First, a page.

The March 2018 re-opening under Kingsport’s Tyler Burgess’ management was something anticipated with interest by Pardner’s long-suffering fan base, myself among them. After giving Burgess and staff some time to get the business running smoothly, I decided to take my appetite and that of my dine-around bunch friends along to see how well Pardner’s was doing this time around.
Pardner’s exterior has been cleaned (“gussied,” as my dining partner would say) with particular attention paid to a now-regular sweeping of the parking lot, and an equally scheduled wipe down of the entry’s window glass. Both actions give the place a “looked-after” look that is reassuring for first-timers and regular clientele. The breezeway had a few chairs along the inside wall, for those who were waiting for either a table or their take-out order. The real draw here is the aroma that Pardner’s on-site smoker. At once seductive and mouth-watering, the smoky perfume seems to say, “Barbecue? Sure. C’mon inside and sit a spell.”
Pardner’s has one of the largest dining areas of any barbecue joint and was filled almost to capacity when my friends and I arrived for supper. Other than the utilitarian tables and chairs, there is little of what can be termed “décor” to be found here. It is as if Pardner’s is saying “Our business is barbecue. You want décor, go visit a design studio, please.” Restrooms are at the back, just to the left of the kitchen doors.
Barbecue Pork Platter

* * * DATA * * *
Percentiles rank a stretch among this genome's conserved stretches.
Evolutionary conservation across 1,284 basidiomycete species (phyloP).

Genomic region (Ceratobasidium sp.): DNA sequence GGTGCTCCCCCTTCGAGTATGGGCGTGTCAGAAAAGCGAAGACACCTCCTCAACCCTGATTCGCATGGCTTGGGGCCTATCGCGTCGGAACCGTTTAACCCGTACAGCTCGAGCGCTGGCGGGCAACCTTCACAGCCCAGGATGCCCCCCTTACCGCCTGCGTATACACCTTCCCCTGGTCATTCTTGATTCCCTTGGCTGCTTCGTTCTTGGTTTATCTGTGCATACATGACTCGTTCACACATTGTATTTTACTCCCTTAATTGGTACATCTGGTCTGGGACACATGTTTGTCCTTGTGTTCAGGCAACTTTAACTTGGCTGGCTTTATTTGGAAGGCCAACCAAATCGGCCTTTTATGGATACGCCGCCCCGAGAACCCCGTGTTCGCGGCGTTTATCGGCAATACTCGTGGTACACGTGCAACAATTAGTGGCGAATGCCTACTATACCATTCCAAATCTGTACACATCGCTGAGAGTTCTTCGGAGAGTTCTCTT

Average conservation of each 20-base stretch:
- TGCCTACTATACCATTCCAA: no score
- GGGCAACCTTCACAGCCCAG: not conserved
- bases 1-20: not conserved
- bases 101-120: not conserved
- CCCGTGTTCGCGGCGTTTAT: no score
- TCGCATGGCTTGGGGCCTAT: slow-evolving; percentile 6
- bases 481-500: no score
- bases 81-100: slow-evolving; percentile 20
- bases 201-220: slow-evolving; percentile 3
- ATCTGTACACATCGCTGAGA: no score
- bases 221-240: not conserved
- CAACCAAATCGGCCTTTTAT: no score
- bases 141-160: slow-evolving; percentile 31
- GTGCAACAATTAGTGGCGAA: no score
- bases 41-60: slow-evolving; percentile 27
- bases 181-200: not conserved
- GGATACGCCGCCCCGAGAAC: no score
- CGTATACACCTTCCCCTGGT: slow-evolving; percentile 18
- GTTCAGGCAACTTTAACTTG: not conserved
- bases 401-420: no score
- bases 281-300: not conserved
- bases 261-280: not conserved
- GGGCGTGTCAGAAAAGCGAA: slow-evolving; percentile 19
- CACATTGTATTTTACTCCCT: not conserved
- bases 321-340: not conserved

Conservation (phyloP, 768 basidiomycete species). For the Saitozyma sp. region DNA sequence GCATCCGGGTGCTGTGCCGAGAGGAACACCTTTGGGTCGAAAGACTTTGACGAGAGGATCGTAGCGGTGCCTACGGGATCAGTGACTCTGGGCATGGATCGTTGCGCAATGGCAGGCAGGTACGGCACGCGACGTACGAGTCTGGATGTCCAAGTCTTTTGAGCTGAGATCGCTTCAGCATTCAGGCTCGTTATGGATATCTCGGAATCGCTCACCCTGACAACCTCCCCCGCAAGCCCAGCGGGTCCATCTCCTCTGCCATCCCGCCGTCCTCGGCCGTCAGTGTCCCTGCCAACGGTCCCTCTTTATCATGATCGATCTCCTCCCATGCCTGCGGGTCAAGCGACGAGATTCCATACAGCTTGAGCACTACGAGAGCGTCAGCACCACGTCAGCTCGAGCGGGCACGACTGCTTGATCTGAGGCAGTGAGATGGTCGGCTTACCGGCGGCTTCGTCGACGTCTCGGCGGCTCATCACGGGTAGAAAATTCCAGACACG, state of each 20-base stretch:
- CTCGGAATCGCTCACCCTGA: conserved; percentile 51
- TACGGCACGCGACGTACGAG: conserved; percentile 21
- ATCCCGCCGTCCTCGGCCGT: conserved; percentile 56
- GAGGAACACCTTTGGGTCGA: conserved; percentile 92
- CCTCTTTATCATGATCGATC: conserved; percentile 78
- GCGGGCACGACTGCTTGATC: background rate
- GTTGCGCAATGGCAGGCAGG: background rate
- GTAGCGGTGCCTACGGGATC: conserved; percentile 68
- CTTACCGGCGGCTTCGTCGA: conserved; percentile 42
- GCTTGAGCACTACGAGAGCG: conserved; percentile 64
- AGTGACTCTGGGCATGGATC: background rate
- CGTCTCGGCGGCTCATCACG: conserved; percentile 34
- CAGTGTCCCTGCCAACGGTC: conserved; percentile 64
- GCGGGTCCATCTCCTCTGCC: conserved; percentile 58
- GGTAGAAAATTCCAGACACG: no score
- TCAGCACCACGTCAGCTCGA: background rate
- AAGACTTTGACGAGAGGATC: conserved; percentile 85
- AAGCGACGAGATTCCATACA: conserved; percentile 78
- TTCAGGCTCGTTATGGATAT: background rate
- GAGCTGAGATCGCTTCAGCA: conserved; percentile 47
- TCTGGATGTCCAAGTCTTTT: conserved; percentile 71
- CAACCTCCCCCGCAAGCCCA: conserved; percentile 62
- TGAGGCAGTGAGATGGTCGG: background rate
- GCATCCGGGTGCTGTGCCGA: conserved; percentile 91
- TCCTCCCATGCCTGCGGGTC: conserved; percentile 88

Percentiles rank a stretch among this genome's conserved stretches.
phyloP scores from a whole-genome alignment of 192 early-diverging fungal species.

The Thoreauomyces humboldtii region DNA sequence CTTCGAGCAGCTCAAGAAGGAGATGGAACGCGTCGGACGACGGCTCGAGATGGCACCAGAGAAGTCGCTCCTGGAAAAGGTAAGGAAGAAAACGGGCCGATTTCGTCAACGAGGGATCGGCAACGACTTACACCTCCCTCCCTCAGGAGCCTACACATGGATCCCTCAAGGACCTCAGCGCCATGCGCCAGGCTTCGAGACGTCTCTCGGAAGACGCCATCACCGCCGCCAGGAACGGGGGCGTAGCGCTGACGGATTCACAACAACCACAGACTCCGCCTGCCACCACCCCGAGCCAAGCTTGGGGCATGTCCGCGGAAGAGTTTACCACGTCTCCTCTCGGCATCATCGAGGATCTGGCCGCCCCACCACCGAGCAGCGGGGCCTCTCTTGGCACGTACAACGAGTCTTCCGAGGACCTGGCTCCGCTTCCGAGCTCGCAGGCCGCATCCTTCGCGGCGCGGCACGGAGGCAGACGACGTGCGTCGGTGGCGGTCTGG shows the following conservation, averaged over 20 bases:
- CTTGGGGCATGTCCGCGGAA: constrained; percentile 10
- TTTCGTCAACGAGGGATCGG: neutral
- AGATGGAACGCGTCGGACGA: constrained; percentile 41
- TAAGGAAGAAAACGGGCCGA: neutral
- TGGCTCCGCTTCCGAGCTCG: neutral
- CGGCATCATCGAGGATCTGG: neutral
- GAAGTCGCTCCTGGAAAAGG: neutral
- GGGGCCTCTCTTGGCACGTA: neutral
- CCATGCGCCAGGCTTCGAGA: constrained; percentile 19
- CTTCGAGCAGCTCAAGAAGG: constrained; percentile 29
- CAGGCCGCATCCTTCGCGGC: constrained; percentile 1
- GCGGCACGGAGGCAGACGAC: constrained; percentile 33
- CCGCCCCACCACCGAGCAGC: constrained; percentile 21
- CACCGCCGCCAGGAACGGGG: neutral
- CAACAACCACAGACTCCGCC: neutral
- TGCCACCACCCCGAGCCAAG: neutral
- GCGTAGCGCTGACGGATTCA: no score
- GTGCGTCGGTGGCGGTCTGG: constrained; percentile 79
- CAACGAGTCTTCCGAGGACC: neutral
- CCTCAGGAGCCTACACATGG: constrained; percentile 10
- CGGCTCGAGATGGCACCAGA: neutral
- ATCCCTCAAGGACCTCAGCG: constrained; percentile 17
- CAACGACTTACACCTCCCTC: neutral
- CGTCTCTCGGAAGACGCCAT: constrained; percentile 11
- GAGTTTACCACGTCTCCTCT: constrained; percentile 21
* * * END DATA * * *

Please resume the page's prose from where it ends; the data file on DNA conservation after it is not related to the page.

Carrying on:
The Carnivore had a studious look on his face as he perused the Pardner’s menu.
I could hear him muttering under his breath:
“Ribs? No … Steak? Mmm-No … Salad? Definitely No … Pork platter … Yes-s-s…”
My friend plopped his menu on the table and let our server Jessica know that was what he wanted for his supper, together with some grilled vegetables, a baked potato and some of Pardner’s excellent dinner rolls. His platter of pork barbecue was prepared to order straight out of the on-site smoker, and filled a good-sized dinner platter almost end-to-end. After a quick inventory to make sure that everything he ordered was in fact on his plate, my friend took knife and fork in hand and had at it. In a rare gesture of benevolence, the Carnivore allowed each of us a sample of his pork barbecue and one bite of a side order, our choice. Mine was the grilled vegetables, good if not especially remarkable. The pork was very good, smoked just enough to impart a nice, velvet texture to go with the savor of pork smoked in just the right way.
My choice from the menu was one of their entrée salads, being a larger version of their house salads with something from their smoker stacked on top of all that produce.
In my case, the stack was smoked beef brisket ($8.95). Their house salad consists of a chopped mixture of iceberg lettuce, chopped tomatoes, ditto for the onions & cucumbers, with a sprinkle of real bacon bits, some shredded mild cheddar cheese and a handful of from-the-bag garlic croutons.